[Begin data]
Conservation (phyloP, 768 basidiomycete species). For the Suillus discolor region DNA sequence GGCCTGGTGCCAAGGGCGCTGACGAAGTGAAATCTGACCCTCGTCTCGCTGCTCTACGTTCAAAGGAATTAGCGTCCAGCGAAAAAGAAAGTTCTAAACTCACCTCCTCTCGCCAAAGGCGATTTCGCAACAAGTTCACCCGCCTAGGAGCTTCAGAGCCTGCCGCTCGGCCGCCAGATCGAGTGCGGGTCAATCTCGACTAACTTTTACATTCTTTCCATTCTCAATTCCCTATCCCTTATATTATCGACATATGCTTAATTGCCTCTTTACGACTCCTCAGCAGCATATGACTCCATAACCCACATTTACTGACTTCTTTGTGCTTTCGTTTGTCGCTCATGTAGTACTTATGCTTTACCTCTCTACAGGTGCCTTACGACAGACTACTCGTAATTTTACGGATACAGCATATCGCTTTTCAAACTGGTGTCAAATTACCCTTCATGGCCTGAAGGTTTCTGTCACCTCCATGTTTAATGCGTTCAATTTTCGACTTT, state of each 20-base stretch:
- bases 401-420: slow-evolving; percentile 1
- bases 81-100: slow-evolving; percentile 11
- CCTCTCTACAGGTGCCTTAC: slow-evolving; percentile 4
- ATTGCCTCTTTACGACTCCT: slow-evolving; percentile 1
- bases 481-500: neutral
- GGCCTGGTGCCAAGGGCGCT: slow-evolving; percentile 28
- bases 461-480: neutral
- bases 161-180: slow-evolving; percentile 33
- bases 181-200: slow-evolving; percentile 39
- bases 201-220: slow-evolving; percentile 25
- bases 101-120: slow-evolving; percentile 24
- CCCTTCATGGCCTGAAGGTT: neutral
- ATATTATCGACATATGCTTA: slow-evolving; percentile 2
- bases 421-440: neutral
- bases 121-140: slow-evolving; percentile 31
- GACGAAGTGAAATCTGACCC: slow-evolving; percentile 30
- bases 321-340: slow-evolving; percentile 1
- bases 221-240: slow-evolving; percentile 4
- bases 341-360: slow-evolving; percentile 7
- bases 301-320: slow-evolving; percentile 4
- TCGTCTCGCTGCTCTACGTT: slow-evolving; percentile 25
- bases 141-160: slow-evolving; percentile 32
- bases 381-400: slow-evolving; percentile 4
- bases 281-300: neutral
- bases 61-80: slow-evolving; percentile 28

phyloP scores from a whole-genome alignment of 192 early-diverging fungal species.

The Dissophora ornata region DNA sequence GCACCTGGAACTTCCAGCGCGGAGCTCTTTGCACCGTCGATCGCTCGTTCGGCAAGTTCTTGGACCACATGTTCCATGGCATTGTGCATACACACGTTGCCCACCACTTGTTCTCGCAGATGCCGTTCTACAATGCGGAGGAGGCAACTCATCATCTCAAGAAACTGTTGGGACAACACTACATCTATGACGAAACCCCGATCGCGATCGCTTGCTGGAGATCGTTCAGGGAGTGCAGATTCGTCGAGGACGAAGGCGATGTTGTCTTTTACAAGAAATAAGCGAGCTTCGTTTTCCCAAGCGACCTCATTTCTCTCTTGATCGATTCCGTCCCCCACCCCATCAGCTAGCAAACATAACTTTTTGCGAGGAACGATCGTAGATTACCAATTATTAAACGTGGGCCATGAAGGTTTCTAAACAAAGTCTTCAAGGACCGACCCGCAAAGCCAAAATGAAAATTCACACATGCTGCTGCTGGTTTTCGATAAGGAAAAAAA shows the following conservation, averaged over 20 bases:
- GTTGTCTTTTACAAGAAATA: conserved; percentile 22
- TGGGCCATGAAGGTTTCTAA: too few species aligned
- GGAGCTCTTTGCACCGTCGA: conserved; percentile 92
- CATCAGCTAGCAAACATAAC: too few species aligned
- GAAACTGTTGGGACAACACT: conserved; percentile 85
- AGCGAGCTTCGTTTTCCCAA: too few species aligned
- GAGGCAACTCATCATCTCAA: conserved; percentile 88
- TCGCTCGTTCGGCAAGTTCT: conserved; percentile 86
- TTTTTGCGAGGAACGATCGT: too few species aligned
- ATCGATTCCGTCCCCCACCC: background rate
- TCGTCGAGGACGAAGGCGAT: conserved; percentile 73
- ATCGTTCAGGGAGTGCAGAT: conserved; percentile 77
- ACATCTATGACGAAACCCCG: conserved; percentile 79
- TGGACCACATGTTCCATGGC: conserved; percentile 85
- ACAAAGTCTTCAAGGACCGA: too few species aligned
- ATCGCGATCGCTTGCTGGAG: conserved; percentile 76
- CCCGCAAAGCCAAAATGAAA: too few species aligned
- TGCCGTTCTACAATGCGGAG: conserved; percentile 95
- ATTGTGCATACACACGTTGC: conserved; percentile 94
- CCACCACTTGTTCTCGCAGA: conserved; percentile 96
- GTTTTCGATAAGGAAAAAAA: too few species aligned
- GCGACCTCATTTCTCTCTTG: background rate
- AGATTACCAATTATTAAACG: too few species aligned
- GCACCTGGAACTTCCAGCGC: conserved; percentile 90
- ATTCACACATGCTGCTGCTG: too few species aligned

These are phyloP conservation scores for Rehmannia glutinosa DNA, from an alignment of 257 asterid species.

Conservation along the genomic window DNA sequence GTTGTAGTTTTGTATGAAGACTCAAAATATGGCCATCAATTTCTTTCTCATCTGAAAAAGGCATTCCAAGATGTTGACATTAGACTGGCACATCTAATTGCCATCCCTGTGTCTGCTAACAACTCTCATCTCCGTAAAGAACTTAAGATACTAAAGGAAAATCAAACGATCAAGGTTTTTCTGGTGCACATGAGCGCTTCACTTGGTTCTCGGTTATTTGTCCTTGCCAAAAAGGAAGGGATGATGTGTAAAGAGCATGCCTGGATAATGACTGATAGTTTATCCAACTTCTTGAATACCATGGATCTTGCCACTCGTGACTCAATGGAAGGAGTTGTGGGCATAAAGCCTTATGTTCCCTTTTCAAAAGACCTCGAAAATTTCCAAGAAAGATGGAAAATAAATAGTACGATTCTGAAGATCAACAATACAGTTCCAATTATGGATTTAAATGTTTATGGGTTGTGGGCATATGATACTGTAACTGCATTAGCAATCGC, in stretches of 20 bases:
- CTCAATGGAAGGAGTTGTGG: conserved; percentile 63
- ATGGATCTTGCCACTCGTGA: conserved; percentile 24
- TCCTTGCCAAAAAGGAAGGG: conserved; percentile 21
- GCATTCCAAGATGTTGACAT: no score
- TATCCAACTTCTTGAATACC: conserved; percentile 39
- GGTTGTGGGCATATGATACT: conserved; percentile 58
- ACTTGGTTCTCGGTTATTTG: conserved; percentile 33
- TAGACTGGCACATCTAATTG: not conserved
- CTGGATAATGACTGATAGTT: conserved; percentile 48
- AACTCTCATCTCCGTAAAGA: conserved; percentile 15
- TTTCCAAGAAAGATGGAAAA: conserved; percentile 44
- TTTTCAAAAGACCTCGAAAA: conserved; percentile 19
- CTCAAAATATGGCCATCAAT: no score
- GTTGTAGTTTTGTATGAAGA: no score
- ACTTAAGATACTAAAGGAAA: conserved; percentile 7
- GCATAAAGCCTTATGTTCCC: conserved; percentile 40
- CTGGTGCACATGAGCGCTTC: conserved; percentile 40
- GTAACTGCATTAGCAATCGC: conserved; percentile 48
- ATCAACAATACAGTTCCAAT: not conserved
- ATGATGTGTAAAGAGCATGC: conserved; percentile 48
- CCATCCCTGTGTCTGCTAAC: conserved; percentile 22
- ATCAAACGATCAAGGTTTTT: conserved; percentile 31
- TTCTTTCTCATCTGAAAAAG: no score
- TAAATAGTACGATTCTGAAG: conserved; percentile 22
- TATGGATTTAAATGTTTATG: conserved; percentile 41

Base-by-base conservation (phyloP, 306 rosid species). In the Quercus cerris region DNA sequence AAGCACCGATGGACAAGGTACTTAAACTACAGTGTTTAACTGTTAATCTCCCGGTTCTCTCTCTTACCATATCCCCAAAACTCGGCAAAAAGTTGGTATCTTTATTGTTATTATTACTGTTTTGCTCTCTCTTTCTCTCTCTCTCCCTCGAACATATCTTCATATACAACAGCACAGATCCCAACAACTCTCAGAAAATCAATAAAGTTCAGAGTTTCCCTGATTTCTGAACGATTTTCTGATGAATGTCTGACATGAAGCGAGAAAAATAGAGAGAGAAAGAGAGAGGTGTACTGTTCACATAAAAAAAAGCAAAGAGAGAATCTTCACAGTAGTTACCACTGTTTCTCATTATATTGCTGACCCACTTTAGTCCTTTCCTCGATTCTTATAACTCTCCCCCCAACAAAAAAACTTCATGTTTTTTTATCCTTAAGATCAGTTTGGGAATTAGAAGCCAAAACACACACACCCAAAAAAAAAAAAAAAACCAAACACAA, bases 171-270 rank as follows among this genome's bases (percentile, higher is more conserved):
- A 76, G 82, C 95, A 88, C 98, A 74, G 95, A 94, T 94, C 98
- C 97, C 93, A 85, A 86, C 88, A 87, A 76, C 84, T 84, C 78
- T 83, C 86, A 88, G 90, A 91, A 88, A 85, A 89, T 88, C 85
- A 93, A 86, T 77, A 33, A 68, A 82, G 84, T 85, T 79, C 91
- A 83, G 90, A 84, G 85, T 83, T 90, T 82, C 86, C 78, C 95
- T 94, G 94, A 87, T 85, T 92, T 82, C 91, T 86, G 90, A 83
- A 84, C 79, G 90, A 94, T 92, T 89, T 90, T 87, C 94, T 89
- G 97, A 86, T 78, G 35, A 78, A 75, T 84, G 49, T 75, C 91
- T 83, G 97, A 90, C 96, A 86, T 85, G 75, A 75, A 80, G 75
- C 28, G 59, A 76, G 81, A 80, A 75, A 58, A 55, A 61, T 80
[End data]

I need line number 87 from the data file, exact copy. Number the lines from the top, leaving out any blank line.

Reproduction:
- T 94, G 94, A 87, T 85, T 92, T 82, C 91, T 86, G 90, A 83